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Nicola Hogan used to work full time and commute. She now works from home and expects to earn more than when she was full time in the office.
Three years ago Nicola Hogan was working full time for an international radiation protection company in Oxford. However earlier this year she decided to take the plunge and become self-employed in order to have more time for her 13-year-old daughter and to work from home. She says her friends thought she was mad to leave her job in a recession, but she had done her homework and had built up her business gradually on the side of her other work.
She now does several different jobs, all from home. The main one is working for Arise, which works with big name partners to supply them with home-based workers in sales, customer services and technical support. Arise workers set themselves up as business owners and can choose their hours, within certain limits.
She found out about Arise on workingmums.co.uk, while she was searching for work from home, and now works as a quality assurance facilitator for them. She also works with Live Lettings and green marketing company Wikaniko. She spends around 35 hours a week on Arise, but often does a few more hours; she does up to 10 hours a week on Live Lettings which involves going out to look at properties. She says she has always worked up to 50 hours a week so she is used to long hours and needs little sleep so the work suits her perfectly.
She says: “I wish I had discovered this way of working years ago.”
She can now be at home for her daughter to help with homework and chat. Her husband also works from home. She used a childminder when her daughter was growing up and says that she had some “challenging” times when she had to take compassionate leave when her childminder or daughter were ill. “Now if that happened I would be able to be at home and work long hours into the night if necessary,” she says. “I got an email the other day at 12.55am. It is mostly women who are working these kind of hours to make everything work.”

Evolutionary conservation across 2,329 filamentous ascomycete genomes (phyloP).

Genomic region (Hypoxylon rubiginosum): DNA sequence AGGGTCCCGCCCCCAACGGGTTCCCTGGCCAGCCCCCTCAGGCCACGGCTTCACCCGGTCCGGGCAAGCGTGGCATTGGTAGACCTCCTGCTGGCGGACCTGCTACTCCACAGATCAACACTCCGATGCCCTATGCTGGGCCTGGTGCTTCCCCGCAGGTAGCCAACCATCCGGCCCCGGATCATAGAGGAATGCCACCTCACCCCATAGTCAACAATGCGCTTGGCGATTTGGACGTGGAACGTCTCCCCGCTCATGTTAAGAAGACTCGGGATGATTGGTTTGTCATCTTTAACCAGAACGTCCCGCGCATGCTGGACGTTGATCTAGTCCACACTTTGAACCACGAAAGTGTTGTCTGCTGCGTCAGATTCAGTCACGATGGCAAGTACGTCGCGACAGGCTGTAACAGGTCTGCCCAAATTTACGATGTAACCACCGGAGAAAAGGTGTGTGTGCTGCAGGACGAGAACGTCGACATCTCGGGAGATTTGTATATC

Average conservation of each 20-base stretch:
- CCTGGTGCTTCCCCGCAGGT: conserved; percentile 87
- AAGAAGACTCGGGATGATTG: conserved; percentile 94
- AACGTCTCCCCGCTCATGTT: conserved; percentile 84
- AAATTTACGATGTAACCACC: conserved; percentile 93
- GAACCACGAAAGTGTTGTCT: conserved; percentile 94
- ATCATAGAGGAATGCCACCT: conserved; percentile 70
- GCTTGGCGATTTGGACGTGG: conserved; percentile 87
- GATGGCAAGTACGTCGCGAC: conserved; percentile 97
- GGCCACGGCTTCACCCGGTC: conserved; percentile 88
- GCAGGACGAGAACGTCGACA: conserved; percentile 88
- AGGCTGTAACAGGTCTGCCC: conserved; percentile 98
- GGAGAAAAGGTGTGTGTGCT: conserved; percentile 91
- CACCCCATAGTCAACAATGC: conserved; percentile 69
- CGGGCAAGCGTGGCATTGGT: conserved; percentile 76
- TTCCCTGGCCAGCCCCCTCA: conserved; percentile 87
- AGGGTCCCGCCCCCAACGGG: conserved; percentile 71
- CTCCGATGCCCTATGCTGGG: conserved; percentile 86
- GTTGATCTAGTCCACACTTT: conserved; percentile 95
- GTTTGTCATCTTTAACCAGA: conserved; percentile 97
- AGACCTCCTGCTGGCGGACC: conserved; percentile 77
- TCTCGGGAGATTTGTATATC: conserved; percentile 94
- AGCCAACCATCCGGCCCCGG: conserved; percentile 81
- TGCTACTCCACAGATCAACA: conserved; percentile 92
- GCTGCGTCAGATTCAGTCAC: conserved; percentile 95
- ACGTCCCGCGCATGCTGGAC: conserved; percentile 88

For Live Lettings she went on a training course and learnt how to use the computer-based system. She can sit at home and do inventories and write reports, but also has to go to see properties and check tenants in which allows her to get out of the house.
For Arise, she has to listen in on call centre calls to check quality. She facilitates best practice and enhancement skills to enable others to fulfil their ambitions for their selves and their own businesses. She was lucky enough to be selected to be at the Arise client’s Awards Evening for her work in customer care, and although not a winner she was one of only three from Arise to be nominated – no mean feat when there is a large pool of very talented individuals.
She says Arise is very fast-moving and always changing. She got involved with Arise a year ago, working evenings and weekends, but only went full time in June. She is impressed by the company because, she says, it lives up to its promises. She does not feel isolated working from home and says there is a lot of interaction with her team, even if it is not face to face. On thing shedoes not miss is office politics. Moreover, the pay she is earning is already commensurate with what she was earning at her last full-time job. In fact in the past month, her pay has exceeded what she earnt on a monthly basis before.
Nicola works in an office in her garden. She says it feels like she is going to work when she shuts her house door and crosses the garden to her office in the mornings. She adds that in Chipping Norton where she lives there are not many options in terms of flexible work which uses her skills. “I think people are beginning to make a life choice,” she says. “This way of working is made for me and I can choose the path I want to follow.”